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Argo Blu-ray Review

  • Aspect Ratio: 2.40:1
  • Video Codec: AVC/MPEG-4
  • Resolution: 1080p/24 (23.976Hz)
  • Audio Codec: English DTS-HD Master Audio 5.1 (48kHz/24-bit), French (Quebecois), Chinese, Portuguese, Spanish Dolby Digital 5.1
  • Subtitles: English SDH, Chinese, French, Korean, Portuguese, Spanish
  • Subtitles Color: White
  • Region: ABC (Region-Free)
  • Rating: R
  • Discs: 2 (1 x Blu-ray + 1 x DVD)
  • Digital Copies: UltraViolet
  • Run Time: 120 Mins.
  • Studio: Warner Home Video
  • Blu-ray Release Date: February 19, 2013
  • List Price: $35.99

Overall
[Rating:4.5/5]
The Film
[Rating:4.5/5]
Video Quality
[Rating:4.5/5]
Audio Quality
[Rating:4/5]
Supplemental Materials
[Rating:4/5]

Click thumbnails for high-resolution 1920X1080p screen captures

(All TheaterByte screen captures are lightly compressed with lossy JPEG at 100% quality setting and are meant as a general representation of the content. They do not fully reveal the capabilities of the Blu-ray format)

The Film

[Rating:4.5/5]

Ben Affleck (The Town; The Company Men; Reindeer Games; Good Will Hunting) takes up the directorial reins in this docudrama that has been getting big buzz in Hollywood circles. Based on the real events surrounding a once classified joint CIA and Canadian mission to get six American diplomatic refugees out of revolutionary Iran and back to the States, Argo is intensely interesting, riveting drama even when one already knows the ultimate outcome.

The film takes its name from the fake Hollywood film that serves as the deception at the crux of the film. CIA agent Tony Mendez (Affleck) is called in to devise a plan to help six diplomatic employees from the American embassy in Iran who managed to escape to the Canadian ambassador’s home flee the country. His plan —  a cover involving a Star Wars rip-off film named Argo, a Canadian film crew, and a fake production company. He calls in a favor with one Hollywood contact, makeup artist John Chambers (John Goodman; Trouble with the Curve; The Artist; Extremely Loud & Incredibly Close) who brings in big shot Hollywood producer Lester Siegal (Alan Arkin; The Muppets; Grosse Pointe Blank; The Rocketeer). It’s an elaborate scheme that the suits in the CIA aren’t enamored with, but given their options, they reluctantly sign off on it. With the Iranian revolutionaries closing in on them, Mendez must pull off the ruse of his lifetime to sneak the American refugees out right through the airport.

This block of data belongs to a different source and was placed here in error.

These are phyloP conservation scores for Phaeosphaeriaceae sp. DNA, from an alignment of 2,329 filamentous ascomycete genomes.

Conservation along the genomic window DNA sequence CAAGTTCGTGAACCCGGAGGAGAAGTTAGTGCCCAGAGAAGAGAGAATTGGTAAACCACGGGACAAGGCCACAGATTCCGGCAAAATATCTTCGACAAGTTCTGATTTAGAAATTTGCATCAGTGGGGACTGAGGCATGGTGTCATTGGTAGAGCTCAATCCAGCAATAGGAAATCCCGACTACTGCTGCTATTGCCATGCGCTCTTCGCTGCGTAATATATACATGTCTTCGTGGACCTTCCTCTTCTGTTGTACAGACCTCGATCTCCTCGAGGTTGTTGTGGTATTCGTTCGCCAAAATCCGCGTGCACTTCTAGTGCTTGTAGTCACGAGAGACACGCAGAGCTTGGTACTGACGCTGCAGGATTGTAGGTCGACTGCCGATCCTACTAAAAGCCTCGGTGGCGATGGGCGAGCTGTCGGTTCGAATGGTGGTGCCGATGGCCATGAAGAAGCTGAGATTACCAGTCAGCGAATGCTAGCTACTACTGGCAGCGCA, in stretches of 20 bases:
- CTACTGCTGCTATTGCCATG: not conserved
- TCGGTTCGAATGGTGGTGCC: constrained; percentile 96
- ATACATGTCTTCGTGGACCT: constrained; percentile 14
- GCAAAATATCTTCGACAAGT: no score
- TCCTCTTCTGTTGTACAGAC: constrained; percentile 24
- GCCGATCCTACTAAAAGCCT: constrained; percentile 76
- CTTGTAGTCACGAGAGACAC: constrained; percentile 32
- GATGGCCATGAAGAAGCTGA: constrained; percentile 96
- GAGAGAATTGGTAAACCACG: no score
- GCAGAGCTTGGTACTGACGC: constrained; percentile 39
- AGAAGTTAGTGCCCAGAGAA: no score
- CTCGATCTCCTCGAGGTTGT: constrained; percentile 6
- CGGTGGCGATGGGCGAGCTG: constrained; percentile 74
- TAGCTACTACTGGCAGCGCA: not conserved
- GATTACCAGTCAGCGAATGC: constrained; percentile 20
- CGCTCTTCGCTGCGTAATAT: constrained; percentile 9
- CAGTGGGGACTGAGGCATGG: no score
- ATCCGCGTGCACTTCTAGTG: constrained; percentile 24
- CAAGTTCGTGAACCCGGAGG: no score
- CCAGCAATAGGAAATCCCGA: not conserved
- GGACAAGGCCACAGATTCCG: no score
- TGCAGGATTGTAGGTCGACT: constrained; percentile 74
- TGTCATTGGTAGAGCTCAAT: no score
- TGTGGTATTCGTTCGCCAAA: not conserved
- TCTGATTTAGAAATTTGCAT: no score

The film is a fantastic look back at one of the most harrowing times in U.S. history. Affleck, whom I have never been very fond of as an actor, shines here in both his role as Mendez and as a director. He shows a keen eye for period detail, scattering about lots of little things – Star Wars toys, a focus on Telex communiqués – that add to the believability. The use of well-placed stock news broadcasts is also a great strength in Argo. Viewing a young Tom Brokaw updating us on the Iranian revolutionaries and status of the hostages as the clock for the “Houseguests” as the six here were called, heightens the intensity.

Video Quality

[Rating:4.5/5]